History of The Russian Circus

Russia’s performance arts are highly regarded throughout history, and not even an art associated with silliness change that. In spite of the stereotypical knowledge of circuses as a place consisting of huge comical red tent and people wearing strange costumes, circus is taken really seriously.

Jokes are even made, saying even if there are clowns in the circus; none of the performers are clowning around when it comes to their job. At one time in history, the name “Russia” automatically brings “circus” to mind.

History of The Russian Circus

The beginnings of circus are hotly debated. However most agree that circus in Russian history dates back a thousand years. In the 11th century, skomorokhi (wandering minstrels) perform bumbling acts and tell stories related to paganism. The minstrels wore colorful clothes, dressed as fools, used silly nonsensical sketches, conjured ‘magic’ tricks and sang to enhance their performance of Pagan stories, and were seen as a job and an entertainment for fools with a crude sense of humor by those from higher classes. As mentioned in the History of Russian Theatre, they faced oppression and persecution by the church, but they held out for nearly 700 years, before they died out in the 17th century.

As Russia march towards modern society, the traveling minstrels were replaced by show booths on children’s fairs. The attraction included lifting weights, walking upside down, and acrobats swinging on a trapeze, setting a foundation for the standard entertainment of circuses later on. The 18th century sees some developments on circus as an art, with the foundation of the first circus university in the world, the Moscow State College for Circus and Variety Arts. The 18th century also gives the masses an interest in the odd and curious, thanks to the Kunstkamera Museum displaying ‘freaks’ such as bearded woman, human-dogs, and other mix-and-match critters preserved in alcohol. The second half of the 18th century also sees the development of private circuses owned by aristocrats, and stationary circuses for the masses. The first stationary circus were opened in 1877 on St. Petersburg, and the project was led by an Italian equestrian trainer named Gaetano Ciniselli.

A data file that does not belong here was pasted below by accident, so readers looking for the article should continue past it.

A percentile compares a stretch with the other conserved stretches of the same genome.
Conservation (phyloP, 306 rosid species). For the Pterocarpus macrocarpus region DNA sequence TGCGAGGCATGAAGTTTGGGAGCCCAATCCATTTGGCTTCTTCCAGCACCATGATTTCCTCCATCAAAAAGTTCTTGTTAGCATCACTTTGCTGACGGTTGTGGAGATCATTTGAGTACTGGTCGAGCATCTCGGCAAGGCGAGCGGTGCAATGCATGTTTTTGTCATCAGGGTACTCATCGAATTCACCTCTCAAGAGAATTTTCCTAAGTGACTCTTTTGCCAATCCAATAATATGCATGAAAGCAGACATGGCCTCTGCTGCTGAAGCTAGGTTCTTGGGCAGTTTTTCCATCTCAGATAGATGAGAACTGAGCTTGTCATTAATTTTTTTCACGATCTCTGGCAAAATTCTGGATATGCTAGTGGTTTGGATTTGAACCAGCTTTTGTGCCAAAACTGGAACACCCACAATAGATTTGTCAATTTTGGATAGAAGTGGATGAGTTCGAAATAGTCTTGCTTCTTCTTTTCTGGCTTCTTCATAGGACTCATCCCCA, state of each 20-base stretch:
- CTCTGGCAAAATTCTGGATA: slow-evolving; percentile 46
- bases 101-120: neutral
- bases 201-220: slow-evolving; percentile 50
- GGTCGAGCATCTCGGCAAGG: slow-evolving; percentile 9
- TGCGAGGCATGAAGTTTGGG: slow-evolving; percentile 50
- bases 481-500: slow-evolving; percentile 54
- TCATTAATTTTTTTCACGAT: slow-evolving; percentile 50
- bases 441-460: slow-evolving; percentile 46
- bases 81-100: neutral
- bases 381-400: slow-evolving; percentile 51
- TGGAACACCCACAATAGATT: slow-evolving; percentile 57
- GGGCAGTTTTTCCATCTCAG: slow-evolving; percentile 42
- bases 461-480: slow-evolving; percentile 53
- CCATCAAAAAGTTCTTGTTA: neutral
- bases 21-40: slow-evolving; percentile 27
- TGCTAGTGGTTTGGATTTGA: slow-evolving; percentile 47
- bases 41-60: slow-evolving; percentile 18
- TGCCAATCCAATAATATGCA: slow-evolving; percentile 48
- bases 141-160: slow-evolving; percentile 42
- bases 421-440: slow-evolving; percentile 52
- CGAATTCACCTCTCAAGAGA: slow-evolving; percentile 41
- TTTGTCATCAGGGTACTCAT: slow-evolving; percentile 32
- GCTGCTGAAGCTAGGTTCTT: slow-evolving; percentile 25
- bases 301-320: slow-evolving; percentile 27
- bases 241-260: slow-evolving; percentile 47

The 18th century also sees the founding of a famous ‘dynasty’ of animal trainers called the Durovs. Known for their inventive method of training animals with minimum punishment, the Durovs run the Durov Animal Theatre to this day. Their famous boast says none of their animal handlers use a whip or cane, which is a very daring boast to this day as the most common way to train wild animals is using fear to make sure the animal sees the handler as feared force.

The private circuses became ‘state-owned’ later after the Bolshevik Revolution in the 19th century. This means that all the revenues from them go to the State, but on the other hand this became a stepping stone for the industry to grow even more, not only as an entertainment industry but also as an art. During this time, due to the isolation of Russia from Europe-related political affairs, the acknowledgement of the circus as an universal art, and the instilled idea of taking the performance seriously (teaching the art of a clown, but no clowning around), performers grew exponentially.

In the Second World War, traveling circuses were sent abroad to learn about other countries (although some sources say that it is done to intimidate the United States). However, it ended up far away from the intended effect as the US did not get the fear Communists hoped for but only awe and more appreciation for Russia. The travels impact the way Western people see live entertainment, and set the foundation for the techniques used in the West today and the performers returned with new forms of performances and jokes from their experience in a foreign country. The pantomimes became common in Russia from this, as the performers had to do something new so the foreigners understand the jokes and keep the jokes from getting stale. This has been called a ‘circus revolution’ by some, as the travels sets a wave of change that will later change how circus training is done in the West.

Modern Russian circuses enjoy a high demand from around the world, with 20-25% of known performers from 1300+ famous circuses came from Russia or other former Soviet countries. Most cities in Russia have their own stationary circuses now, and they organize tours either between cities or even in foreign countries. Some projects from ambitious artists have attempted to create a mix in circus, ranging from Antique Circus in Moscow that mixed elements of ballet, theatrical performance, and dance, to Upsala Circus who hires people with social problems in an attempt to give them a better choice in life.

If you like this article, check out other cultural articles we have to offer, such as The History of Matryoshka, The History of Russian Banya, and The History of Christmas. If you are interested in Russian language, please check out  150 Basic Words in Russian and Common Greetings in Russian.

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